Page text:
Your Grrrs: Oct. 13, 2005

Your Grrrs compiled by FOX News interns Jesse Lanier and Katherine Podkilicki.

Brandon from cyberspace on my Shuttle Bus Oblivion encounter: Why didn't you say something to the idiot and his kids on the shuttle? The only way to get Oblivions to stop to their inconsideracy (and that's all Oblivionism is) is to point it out and (dare I say it) humiliate them. Not only has this worked for me, it's also actually worked "on" me. So speak up next time. Not only will you feel better, but others will definitely support you.

Emily from Bristol, Tenn.: Grrr to the beautiful teenage girl who came in with her friends to the ice cream parlor while we were ordering (or trying to): Honey, you are drop-dead gorgeous and model-thin, but that does not give you permission to start a personal conversation with the employee behind the counter over my shoulder while he is taking our order. He is working, you know.

Ray from cyberspace: While I admit that it may be a kind thing to move out of the right lane on an interstate to allow someone to merge, it boils down to this: Drivers on interstate must check rearview mirrors, put on turn signal, move out of right lane, cancel turn signals, watch for a safe time/place to return to right lane, put on turn signal, move back to right lane and cancel turn signal. Drivers on on-ramp must move right foot either up or down.

Mike from Los Angeles, Calif.: What's with these Oblivions who use the last amount of water from the water cooler and don't replace the empty bottle with a new one? I can understand a woman unable to safely lift 50 lbs., but the men? Be a man and take some responsibility for your actions! The following proclamation absolutely true and non-debatable: Common courtesy is dead. People are so self-absorbed that their hemisphere of reality extends only about two feet out in front of them and ends at their backs. Anyone and anything that is outside of that hemisphere either doesn't exist or is so unimportant that it/they may as well not exist.

Dan from Riviera Beach, Fla.: After watching Conan the other night, I doubt that promotion of U2 is anything other than a fortunate coincidence for the band. While watching Bono say things like "We don't have to agree on everything to get on; we just have to agree on one thing" and "[the effort to clear debt] will define us," I couldn't help but remark on how truly brilliant he is. What he is doing will do more for peace than the Nobel Prize-winning atomic energy agency.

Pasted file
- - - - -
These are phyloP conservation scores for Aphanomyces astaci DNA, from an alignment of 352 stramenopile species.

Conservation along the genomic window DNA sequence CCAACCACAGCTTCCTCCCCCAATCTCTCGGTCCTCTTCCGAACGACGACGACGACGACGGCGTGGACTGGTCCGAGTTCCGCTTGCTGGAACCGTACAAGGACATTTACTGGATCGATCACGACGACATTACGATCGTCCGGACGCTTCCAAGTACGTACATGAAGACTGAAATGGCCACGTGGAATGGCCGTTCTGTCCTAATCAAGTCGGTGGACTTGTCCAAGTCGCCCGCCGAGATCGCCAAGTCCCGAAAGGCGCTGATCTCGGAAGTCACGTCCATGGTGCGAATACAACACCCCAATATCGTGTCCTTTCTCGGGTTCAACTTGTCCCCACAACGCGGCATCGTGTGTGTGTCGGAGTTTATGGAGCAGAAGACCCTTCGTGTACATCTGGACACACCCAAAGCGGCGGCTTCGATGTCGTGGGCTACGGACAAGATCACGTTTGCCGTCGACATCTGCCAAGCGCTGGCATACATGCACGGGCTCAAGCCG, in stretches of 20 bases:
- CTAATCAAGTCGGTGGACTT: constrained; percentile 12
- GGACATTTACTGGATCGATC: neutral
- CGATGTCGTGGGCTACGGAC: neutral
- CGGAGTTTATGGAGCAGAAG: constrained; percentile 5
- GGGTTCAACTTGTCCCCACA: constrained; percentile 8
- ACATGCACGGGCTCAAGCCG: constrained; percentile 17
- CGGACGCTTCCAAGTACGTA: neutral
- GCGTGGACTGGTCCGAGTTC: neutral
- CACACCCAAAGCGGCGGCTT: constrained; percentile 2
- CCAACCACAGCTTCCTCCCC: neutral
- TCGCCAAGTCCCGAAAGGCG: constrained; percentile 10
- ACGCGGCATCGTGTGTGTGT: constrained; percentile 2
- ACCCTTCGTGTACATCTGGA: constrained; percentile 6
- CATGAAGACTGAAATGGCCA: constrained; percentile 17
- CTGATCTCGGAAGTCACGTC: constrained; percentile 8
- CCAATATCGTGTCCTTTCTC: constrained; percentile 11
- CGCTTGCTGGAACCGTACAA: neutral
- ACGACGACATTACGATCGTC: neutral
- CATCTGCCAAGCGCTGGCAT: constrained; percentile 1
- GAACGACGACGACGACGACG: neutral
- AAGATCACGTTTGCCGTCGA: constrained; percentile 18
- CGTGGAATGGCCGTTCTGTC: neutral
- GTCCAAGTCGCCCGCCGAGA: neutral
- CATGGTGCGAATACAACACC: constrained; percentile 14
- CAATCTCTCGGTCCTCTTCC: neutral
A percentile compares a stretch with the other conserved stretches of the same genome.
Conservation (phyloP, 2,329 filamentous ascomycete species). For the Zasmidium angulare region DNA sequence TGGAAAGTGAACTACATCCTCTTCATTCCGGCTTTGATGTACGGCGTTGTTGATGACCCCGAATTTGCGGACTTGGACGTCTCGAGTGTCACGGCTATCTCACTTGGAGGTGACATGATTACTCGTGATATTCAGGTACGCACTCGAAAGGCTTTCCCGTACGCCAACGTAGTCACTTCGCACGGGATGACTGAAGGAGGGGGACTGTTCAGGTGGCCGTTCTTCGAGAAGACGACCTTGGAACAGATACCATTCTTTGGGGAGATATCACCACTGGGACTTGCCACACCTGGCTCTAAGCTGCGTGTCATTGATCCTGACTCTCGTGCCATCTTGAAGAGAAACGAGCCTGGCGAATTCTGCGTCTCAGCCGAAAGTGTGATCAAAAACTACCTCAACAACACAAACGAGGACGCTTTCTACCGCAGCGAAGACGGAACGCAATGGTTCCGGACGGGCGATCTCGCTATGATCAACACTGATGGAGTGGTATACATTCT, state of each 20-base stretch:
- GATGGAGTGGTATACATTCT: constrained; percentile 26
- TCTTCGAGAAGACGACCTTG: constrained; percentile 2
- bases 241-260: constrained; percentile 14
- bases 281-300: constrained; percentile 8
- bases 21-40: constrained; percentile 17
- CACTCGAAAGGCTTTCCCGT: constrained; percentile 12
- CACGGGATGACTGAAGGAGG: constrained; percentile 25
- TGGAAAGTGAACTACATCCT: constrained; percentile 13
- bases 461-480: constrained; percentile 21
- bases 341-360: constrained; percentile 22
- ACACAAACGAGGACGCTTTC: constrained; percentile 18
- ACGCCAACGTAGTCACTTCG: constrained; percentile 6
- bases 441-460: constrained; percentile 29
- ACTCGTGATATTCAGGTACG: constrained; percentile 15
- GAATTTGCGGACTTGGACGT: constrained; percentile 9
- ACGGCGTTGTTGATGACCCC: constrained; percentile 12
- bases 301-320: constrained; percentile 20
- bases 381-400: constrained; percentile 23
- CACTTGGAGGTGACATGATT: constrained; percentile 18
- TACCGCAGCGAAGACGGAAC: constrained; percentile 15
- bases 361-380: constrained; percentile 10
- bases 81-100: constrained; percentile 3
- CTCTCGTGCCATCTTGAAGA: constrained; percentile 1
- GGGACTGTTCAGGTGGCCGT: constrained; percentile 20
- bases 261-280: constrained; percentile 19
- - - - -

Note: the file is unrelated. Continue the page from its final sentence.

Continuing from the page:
Jeanne from St. Charles, Mo.: Your story on the Oblivions in the shuttle at the airport scares me. The realization that Oblivions breed Oblivions sends chills up my spine.

Lynn from Atlanta, Ga.: I am so glad I am not the only one who has noticed these people (Oblivions)! For the longest I thought I was in "Bizarro World," because common courtesy has become not so common. So it really isn't just me!

Heather from cyberspace: Thank goodness Bono is reading Americans the Declaration of Independence, because we seemingly are for the most part too caught up in the ephemeral tides of the times to contemplate the ideals that lit the torch of liberty that birthed this great country, and I am terribly pleased that a rich Irish rock star feels enough passion to face all the grrrs and remind us.

Robert from Texas: I have an absolute intolerance for those who skipped English 101 (in college). The bastardization of our native tongue is abhorrent to me. I am seriously considering hiring an interpreter. When you end a sentence with "as well," the as well is redundant, merely filler.

Steve from cyberspace: The ramp/lane that you are on is called a “merge lane” or “merging ramp." That means YOU have to merge into traffic on the interstate. Not the other way around. Impor-tant, indeed.